Resumo: Every year, influenza virus is responsible for epidemics that affect human health causing respiratory infections that could lead to serious health complications of individuals belonging to risk groups, as well as on the functioning of health services. In order to mitigate influenza impacts, vaccination has been one of the main measures, being recognized its role in reducing the risk of developing the disease and the occurrence of their complications. Thus, since the vaccine is reformulated every season estimating the influenza vaccine effectiveness (VE) every season and in an early stage is of major importance to support public health decisions. Since 2008-2009, Portugal has been participating in I-MOVE project that aims to estimate seasonal and pandemic vaccine effectiveness during and after the influenza season. Last season, 2010-2011, Portugal once again joined the I-MOVE multi-center case control study (with the national VE study- Euroeva) together with Spain, Ireland, France, Italy, Romania, Hungary and Poland, using a common protocol and with the objective of estimate the 2010-11 seasonal influenza vaccine effectiveness respectively in the elderly (65+) and in all age groups. Additionally, using information on 2010-11 seasonal vaccine coverage in the population, it has been also proposed to estimate 2010-11 seasonal vaccine effectiveness using the screening method. Material and Methods Two different approaches were used so as to estimate vaccine effectiveness: a) For the test negative design (TND), a case-control approach was used, where laboratory confirmed influenza cases (ILI+) were compared to laboratory negative influenza ILI patients (ILI-). On a weekly basis, each GP selected systematically ILI patients (two per week from all ages and all ILI patients with 65 years and more) using the EU ILI case definition. Data on confounding factors and effect modifiers was collected using a standardized questionnaire. VE was estimated as one minus the odds ratio of being vaccinated in cases versus controls adjusted for confounders by logistic regression. b) For the screening method, the 2010-11 seasonal vaccine coverage was compared between a sample of ILI cases and a sample of ILI cases laboratory confirmed for influenza with the vaccine coverage estimated in the general population. ILI cases and ILI Positive cases were the same as the one used in the TND. Vaccine coverage in the population was obtained from a sample of 1074 households stratified by region (homogeneous allocation) selected from a dual sample frame – random digit dialing mobile and landline phones (ECOS sample). The relevant information was collected by CATI (Computer Assisted Telephone interview) with the same questionnaire – one respondent by household (proxy for the rest of the household members). VE was estimated by comparing the proportion of cases vaccinated to the vaccine coverage in the source population using the Orenstein formula and the Farrington method to adjust for confounders. For both methods an ILI patient was considered vaccinated if he/she had received one dose of the vaccine at least 14 days prior onset of symptoms. Data analysis comprised ILI positive cases selected between week 45 of 2010 and week 11 of 2011. Results In Portugal, the 2010-2011 influenza season was characterized by a mixed circulation of influenza virus. In the early beginning of the season, B type virus dominated the season, until week 1 where A(H1N1)2009 virus started to dominate. Also in circulation, but in a minor proportion was the A(H3) virus. a) Test negative design results: Considering TND results, 58 GP’s accepted to participate in the study, with 60% participation rate (35 GP’s effectively participated in the study by selecting patients). Excluding 33 ILI cases (for not meeting the inclusion criteria) the final sample for analyses consisted on 253 ILI patients with a high positive rate (57%). Among cases, 73 were positive for B virus, 69 for A(H1N1)2009 and 2 for A(H3). For analysis purposes three groups of cases were defined: All influenza, Influenza B and Influenza A(H1N1)2009 that were compared to ILI cases that tested negative for influenza virus (109 Controls). After adjustment for age group, pandemic and seasonal vaccine 2009-10 season, any chronic disease, target group, GP visits and month of onset, VE point estimates were: • 58% (CI95% -61 – 89) for All influenza • 34% (CI95% -98 – 97) for Influenza A(H1N1)2009 and • 75% (CI95% -255 – 88) for Influenza B. Nevertheless, no statistical significance was obtained for either the analysis. b) Screening method results In season 2010-2011, 903 households of the ECOS-sample were interviewed (which corresponds to 2684 individuals). The final estimated vaccine coverage was 17.5% (CI95% 15.1-20.3), with a gradient evolution since September 2010 (3.5%) till December 2010 (16.6%). Crude and adjusted VE (using the Farrington method) estimates were computed for medically attended ILI cases and ILI influenza positive cases. Overall results indicate that after adjustment for confounding (age group and presence of chronic diseases), VE point estimates decreased from 47.0% to 33.3% in ILI cases and from 70.1% to 63.7% in ILI positive cases. Due to the small sample size, no VE estimates were computed for the individuals of the vaccination target group, i.e., individuals with 65 years and more and the ones with at least one chronic disease. Conclusions Overall results obtained by the Euroeva study indicate that crude 2010-11 seasonal VE estimate against medically attended influenza was 79% (CI95% 43-94) and 70% (CI95% 32-87), respectively for the TND and screening method. After adjustment the respective VE estimates decreased: 58 (CI95% -61-89) and 64% (CI95% 17-84). These results were in accordance to the up to now published results (42-65%). The TND study was also able to provide strain specific 2010-11 seasonal VE estimates: influenza B, crude VE=87% (CI95% 41-99) and adjusted VE=75% (CI95% -98-97) and for influenza A(H1N1)2009, crude VE=74% (CI95% 14-94) and adjusted VE=34% (CI95% -254-88). These results suggest that the 2010-11 seasonal VE was lower than the monovalent A(H1N1)2009 VE estimated by the IMOVE multicenter study in the season 2009-10: 72% (CI95% 46-86). Our study was unable to estimate VE for specific seasonal vaccine target groups. This result enhances, as in previous studies, the unavoidable need for pooling data from network of VE studies with common protocol as IMOVE. Recommendations The main recommendations focused on: • To calculate sample size taking into consideration: o the context of the multicentre case-control study: minimum sample size per site in order to assure a minimum homogeneity for pooled analysis; o different expected VE point estimates, i.e. for low, medium and high VE; o minimum set of factors for stratified analysis; o the adjustment for confounders. • To increase sample size, mainly in the elderly population (aged 65 years or more); • To increase the total number of participating GP’s in the study by exploring other sources of GP’s recruitment; • To study the inclusion of the population based vaccine coverage uncertainty in the screening method; • To explore with participating GP’s the best way to obtain estimates of the Euroeva ILI sample fraction. Finally we also recommend continuing the harmonization of the study designs between participating countries with the multi-centre study objective.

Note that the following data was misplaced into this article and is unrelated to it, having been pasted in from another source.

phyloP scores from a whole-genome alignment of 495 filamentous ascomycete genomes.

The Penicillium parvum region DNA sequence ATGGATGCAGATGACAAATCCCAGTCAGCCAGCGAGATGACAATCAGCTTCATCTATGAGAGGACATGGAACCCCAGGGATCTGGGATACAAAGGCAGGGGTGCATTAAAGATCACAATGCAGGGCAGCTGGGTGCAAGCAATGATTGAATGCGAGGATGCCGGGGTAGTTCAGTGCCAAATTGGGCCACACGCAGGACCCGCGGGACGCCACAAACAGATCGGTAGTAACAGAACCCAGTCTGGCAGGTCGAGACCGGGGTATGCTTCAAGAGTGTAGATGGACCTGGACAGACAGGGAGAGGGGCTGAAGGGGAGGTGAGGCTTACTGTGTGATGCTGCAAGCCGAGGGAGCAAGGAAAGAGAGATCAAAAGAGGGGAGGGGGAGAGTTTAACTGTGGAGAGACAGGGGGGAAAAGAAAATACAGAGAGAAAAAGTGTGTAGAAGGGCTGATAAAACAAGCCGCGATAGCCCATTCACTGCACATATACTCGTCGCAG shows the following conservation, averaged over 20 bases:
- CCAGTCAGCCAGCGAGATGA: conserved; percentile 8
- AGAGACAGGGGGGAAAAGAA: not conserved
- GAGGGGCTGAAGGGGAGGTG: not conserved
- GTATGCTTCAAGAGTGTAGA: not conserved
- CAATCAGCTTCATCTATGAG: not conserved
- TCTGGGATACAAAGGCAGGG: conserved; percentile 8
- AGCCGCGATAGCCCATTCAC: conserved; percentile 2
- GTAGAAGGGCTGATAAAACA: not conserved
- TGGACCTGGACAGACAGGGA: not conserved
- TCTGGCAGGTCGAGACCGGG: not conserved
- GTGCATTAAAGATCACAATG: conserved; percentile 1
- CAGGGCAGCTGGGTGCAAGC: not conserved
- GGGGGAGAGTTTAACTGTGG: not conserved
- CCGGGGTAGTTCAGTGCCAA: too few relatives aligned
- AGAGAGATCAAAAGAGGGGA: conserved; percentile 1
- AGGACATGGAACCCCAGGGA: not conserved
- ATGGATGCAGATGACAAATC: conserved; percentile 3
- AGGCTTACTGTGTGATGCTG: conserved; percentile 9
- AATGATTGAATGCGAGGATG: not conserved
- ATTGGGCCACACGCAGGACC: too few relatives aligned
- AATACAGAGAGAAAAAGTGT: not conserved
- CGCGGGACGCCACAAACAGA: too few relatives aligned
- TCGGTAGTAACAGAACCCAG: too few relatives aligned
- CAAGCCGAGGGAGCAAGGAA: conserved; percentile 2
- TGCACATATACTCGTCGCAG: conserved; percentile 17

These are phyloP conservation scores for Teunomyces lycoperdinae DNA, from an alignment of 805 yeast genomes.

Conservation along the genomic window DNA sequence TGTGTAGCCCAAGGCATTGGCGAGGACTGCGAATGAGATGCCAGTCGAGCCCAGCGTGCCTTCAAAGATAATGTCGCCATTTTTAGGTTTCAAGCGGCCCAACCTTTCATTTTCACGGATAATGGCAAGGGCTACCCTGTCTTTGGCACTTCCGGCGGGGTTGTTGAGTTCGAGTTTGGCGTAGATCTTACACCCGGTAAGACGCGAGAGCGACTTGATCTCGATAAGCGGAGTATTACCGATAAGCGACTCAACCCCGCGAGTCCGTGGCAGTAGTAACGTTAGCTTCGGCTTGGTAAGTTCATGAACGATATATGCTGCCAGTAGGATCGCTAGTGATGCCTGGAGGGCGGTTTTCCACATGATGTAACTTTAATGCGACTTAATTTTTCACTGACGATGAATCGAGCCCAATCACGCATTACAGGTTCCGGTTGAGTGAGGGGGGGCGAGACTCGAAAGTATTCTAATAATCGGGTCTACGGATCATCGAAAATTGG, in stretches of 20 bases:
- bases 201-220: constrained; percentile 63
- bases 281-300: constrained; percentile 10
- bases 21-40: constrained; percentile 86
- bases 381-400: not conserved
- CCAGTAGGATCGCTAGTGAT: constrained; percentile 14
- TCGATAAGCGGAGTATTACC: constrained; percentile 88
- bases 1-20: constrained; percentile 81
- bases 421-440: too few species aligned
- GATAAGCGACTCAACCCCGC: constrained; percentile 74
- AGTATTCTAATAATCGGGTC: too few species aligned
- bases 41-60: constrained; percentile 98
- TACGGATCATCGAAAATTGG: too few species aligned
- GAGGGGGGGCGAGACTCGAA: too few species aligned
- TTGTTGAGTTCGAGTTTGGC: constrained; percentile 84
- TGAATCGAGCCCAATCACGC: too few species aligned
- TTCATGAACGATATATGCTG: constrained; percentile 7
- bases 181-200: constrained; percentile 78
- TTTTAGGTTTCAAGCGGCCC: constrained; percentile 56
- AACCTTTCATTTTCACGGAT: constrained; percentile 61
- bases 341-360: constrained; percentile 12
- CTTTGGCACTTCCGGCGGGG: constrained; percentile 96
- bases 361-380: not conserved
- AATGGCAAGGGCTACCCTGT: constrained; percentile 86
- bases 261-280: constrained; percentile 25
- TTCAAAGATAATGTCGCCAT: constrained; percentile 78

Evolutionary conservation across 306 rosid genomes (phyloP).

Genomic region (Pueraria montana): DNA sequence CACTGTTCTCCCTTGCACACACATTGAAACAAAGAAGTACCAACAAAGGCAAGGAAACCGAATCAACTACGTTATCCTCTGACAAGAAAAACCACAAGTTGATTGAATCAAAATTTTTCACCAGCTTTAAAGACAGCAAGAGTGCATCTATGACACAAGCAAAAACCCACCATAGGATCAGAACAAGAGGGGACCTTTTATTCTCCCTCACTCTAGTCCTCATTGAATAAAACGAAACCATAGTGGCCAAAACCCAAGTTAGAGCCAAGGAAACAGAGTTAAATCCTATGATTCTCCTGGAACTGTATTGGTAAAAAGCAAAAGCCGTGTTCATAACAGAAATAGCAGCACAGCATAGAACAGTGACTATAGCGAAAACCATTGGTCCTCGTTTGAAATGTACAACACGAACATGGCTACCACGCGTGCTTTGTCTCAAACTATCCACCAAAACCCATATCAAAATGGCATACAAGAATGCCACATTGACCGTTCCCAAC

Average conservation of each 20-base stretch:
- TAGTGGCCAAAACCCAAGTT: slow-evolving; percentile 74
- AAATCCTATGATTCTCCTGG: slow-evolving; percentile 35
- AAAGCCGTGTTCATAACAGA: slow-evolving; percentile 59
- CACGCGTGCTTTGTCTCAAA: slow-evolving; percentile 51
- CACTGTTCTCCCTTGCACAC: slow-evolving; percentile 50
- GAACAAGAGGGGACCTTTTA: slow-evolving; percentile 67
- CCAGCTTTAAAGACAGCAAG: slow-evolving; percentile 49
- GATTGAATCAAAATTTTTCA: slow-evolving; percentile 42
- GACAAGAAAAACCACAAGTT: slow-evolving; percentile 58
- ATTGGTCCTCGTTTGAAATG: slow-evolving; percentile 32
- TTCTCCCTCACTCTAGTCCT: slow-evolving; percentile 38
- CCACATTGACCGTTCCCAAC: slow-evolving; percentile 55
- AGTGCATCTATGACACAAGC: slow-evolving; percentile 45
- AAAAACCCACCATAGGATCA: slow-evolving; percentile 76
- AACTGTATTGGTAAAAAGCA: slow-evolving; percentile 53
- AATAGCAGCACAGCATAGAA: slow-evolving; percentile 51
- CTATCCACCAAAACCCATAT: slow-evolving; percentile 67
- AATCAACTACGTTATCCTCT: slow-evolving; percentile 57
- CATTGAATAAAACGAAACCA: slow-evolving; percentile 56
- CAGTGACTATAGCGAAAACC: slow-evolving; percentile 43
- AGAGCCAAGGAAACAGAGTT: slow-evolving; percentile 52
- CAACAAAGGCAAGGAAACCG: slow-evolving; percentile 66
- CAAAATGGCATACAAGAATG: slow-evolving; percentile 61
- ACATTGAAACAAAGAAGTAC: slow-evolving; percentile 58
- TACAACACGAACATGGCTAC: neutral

Peer review: no
URI: http://hdl.handle.net/10400.18/448